The plot shows that In this model there is a strong linear correlation between the estimated mean and the group offsets (the panel on the left in the middle). This should not be a problem for stan, as it can adapt the mass matrix to take that into account. However, since I have introduced a non-centered parameterisation for the group offsets, stan this is not actually the posterior shape that stan sees internally, instead what the sampler has to deal with is the shape shown in the panel in the upper left. The coloring of the samples shows that the correlation between the mean and “groupOffsets_offCenter[1]” depends on the estimate of “groupSd”. As far as I’m aware stan cannot adapt to such a situation, where the correlation between two parameters changes depending on a third parameter.

(I suspect this is why this particular example model samples badly and throws divergences. And indeed, the model can be “repaired” by reparameterizing “globalMean” such that is is no longer correlated with the group offsets.)

I think that there are many models out there where variables are simply linearly correlated, and where the non-centering transform changes this into a type of correlation that stan can’t adapt to. On the opposite I suspect that the number of cases where the non-centering changes the correlation structure into something that is more favorable for the adaptation is much smaller in practice. Granted, I have selected this example dataset specifically to pronounce the issue, but I still think it’s a common problem in practice.

This lead me to the core idea of this post. Since stan nowadays has dedicated syntax for declaring non-centering transformations (as multipliers in the variable declarations in the parameters block), it is possible to change the way these are handled internally.

My Idea was to make it such that the effect the multiplier has on the correlations is respected by the sampler, possibly as a per-parameter opt-in setting declared in the parameters block if there are concerns about applying it globaly (e.g. because of backwards compatiblilty).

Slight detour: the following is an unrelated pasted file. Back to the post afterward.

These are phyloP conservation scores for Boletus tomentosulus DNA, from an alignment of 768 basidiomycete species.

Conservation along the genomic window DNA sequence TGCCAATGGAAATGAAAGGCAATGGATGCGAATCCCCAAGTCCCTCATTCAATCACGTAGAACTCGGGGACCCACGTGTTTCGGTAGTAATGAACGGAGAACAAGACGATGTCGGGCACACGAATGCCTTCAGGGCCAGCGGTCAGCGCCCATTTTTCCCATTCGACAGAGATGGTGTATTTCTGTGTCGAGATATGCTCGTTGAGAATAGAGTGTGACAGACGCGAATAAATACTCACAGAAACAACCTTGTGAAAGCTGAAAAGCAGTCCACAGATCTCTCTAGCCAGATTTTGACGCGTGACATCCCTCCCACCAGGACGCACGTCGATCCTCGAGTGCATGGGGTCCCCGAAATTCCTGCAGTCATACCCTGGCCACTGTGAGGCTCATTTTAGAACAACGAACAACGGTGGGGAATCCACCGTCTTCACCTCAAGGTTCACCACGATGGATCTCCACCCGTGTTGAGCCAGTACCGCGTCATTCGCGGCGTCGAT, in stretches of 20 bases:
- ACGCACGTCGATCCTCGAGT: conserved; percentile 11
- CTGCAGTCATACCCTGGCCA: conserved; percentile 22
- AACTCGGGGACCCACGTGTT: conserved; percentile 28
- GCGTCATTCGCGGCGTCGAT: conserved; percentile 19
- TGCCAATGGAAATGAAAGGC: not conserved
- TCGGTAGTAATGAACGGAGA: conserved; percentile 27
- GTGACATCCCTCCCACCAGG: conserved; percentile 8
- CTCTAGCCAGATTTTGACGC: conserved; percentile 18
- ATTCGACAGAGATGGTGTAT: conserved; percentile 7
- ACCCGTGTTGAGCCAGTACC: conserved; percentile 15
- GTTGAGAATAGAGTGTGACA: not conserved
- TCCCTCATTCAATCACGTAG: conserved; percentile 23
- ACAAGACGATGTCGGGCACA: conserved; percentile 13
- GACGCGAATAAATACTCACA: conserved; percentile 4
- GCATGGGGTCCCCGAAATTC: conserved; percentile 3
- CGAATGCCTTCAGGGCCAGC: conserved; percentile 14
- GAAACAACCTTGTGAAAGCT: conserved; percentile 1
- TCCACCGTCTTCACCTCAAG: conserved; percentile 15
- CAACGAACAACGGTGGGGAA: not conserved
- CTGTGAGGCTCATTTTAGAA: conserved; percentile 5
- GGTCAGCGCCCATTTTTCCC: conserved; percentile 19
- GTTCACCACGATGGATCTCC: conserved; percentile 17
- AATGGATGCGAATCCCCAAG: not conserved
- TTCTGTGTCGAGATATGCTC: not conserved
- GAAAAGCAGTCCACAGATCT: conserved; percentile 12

I’m not deep enough into the math to be sure how simple an implementation would be, if possible. But I suspect it could be very simple. I had the though that maybe simply multiplying/dividing the row/column of the mass matrix (except for the diagonal element) that corresponds to the non-centered variable with its multiplier might already be enough. But I could be on the wrong track with this.

So my questions are:

Is it possible?

Do you think it is valuable?

edit: I should note that I’m making a few assumptions about how Stan works in this post, and I’m not completely 100 % sure about their correctness, just 99 %. If any of those are wrong I apologise and would welcome corrections.

(Some background info on my motivation to write this post:

I often encounter this issue in the form of correlations between group offsets / gaussian fields / ect. and observation level errors. Recently I’m stuggling with it in the form of correlations between the two parallel markov chains in a structural timeseries model (one chain representing random fluctuations one representing a systematic trend). The latter example causes me a lot of headache at the moment, because I need the non-centered parameterisations, but couldn’t find a reparameterisation that removes all the offending correlations.)